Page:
Rating. Overall, I’d give the site a 9.5 out of 10, taking .5 off for the use of an email link rather than a feedback form on the contact page, and for the use of a smallish photo on the About Us page. Those items are easily remedied, and I may be in the minority opinion about that email link. Feedback forms are just my personal preference. Otherwise, the site looks great! See the full review below.

About Blackstone From My Perspective. I’m not a regular customer, so I can’t speak too authoritatively about Blackstone. However, a few years back, some friends asked me to dinner at Blackstone, and I still remember the experience. The atmosphere was welcoming, inspiring, and fun. The food was great. It was the perfect setting for our meeting that night. We were having a brain-storming session about a business idea. It’s the kind of place you enjoy enough that you want to stay longer, and enjoy good conversation with friends.

About Us. The About Us page is nice. The description is well written. The photo seems to be a good quality photo and everyone is all smiles, which is important. However, the photo is small in comparison to the other photos on the site, and it looks more like a snapshot photo. I guess I would have expected a formal (but relaxed and happy) photo of the owners with a nicer backdrop.

Adobe Acrobat PDF Pages. It’s increasingly common to find PDF content on the web. In the past, this created issues for people who didn’t have the Acrobat Reader. Those who did have the Adobe Acrobat Reader still had to download documents to open then and view them. It meant being distracted from web content. In my visit to the site, the pages opened in a new tab and looked just like any other web page. I’m using Safari and the built-in Adobe reader function make the experience seamless.

Blackstone Logo. I really like the Blackstone logo, shown at the top of this page. The combination of the narrow and heavy weighted font conveys something solid and grounded along with a kind of elegance in design. It tells me that I want to dress nicely, but I don’t need to be snooty. It’s fancy without the snobbery. That’s just my take on it. The fire design from the ‘o’ is well done and suggests warmth, a stone hearth, or the traditional old-world cooking done with real fire baking. I’m not sure if that’s what it’s supposed to communicate, but that’s what I read into it.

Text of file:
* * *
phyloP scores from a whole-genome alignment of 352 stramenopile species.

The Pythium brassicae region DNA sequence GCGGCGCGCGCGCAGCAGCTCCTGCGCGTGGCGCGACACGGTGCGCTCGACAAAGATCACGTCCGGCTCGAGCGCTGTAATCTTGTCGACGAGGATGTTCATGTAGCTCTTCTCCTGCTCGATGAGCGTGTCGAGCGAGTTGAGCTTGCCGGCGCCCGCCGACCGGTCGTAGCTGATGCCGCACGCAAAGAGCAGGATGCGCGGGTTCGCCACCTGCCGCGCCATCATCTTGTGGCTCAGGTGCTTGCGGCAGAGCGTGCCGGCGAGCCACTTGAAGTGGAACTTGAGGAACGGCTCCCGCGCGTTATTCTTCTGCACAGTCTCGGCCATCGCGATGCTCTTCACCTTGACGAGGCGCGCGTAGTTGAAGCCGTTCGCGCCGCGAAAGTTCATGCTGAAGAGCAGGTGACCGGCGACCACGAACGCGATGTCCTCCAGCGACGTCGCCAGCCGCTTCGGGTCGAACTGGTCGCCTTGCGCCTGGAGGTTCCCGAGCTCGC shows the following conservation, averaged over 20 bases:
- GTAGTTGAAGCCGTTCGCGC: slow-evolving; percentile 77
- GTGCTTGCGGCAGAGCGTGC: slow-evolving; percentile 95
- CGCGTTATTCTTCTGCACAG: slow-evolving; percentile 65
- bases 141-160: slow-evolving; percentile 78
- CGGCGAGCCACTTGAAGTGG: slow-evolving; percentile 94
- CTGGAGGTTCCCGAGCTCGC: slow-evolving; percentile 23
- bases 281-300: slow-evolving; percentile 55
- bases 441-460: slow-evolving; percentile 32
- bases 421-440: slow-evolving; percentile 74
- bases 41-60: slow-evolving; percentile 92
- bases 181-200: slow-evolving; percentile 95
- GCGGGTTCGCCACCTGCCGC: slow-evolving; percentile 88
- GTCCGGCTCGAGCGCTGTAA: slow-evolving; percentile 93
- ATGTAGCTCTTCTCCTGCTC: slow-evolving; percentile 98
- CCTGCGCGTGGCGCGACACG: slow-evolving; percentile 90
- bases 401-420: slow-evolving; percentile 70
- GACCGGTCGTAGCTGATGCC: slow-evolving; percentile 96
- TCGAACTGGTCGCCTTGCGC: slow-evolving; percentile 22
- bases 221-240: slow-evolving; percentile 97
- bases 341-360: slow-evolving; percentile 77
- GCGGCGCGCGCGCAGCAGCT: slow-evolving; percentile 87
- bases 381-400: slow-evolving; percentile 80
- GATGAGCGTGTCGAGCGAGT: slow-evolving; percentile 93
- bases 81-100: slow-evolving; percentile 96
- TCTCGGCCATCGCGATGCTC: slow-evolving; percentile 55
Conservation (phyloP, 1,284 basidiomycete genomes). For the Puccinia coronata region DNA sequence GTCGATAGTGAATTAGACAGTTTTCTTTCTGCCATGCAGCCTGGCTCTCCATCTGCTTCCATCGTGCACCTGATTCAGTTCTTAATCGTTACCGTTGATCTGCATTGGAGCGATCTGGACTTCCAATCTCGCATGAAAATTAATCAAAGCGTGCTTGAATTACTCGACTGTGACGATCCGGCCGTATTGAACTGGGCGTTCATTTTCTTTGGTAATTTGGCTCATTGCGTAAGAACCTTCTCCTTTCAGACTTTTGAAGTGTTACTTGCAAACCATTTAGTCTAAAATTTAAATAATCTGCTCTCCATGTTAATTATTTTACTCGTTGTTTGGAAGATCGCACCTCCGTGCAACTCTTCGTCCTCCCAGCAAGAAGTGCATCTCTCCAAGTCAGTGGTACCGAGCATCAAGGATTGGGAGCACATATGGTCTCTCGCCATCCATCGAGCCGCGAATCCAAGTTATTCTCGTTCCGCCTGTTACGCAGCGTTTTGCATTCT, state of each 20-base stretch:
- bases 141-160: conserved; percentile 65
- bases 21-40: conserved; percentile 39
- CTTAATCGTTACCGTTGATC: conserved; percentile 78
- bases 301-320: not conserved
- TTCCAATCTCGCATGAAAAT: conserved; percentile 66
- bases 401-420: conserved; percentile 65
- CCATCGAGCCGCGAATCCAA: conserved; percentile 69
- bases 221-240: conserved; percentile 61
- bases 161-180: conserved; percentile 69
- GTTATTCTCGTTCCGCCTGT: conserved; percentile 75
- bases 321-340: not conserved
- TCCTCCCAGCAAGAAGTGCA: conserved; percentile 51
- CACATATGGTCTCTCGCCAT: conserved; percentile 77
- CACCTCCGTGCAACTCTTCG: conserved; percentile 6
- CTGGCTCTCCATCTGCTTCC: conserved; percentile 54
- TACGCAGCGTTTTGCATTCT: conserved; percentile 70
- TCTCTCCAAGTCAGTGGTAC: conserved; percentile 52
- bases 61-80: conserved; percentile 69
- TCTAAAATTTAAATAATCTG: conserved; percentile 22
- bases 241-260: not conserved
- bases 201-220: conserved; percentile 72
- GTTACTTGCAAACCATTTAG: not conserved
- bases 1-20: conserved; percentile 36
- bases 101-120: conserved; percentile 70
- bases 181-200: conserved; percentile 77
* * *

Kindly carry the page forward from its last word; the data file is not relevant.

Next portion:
Catering. Something I learned from the website that I’d not known before is that Blackstone offers catering. The Catering page provides just the right amount of information — enough that you know you want to call them for your next event, and the contact information to do so.

Contact. The Contact page is well done. It’s a nice touch that the Google map shows they have 26 reviews with an average of four out of five stars — high enough that you know they are good, but low enough that you know it’s not just their friends who are rating. There’s a “Tell Us How We Are Doing” link on the contact page that’s an email link. I’ve always preferred web-based feedback forms. The email links can be problematic because on most computers they launch the email client (like Outlook), and most people are using web-based email these days. So, it’s just an annoyance. If someone is using a computer that’s not their own, the owner’s email program will launch, along with all their private emails.

Education Usability. As the rest of this review indicates, the site has an excellent usability in class for courses and workshops about proper web design. This makes it a good reference and resource for those in the web design business.

Food Menus. Having all the food menus online in PDF format is a smart idea. I’ve helped some restaurants in the past with posting menus online in HTML format. The problem is that most people aren’t comfortable with website design. Even with today’s visual editing systems, PDF sill provides you with the flexibility to create something attractive without using any programming code. Most people want to print menus and put them up at work or on the refrigerator at home. So, having them ready in PDF format is an extra benefit. Printing web pages, particularly those that extend beyond one page, can be a hassle. Inevitably pages get split and often in unpredictable locations — sometimes cutting off text.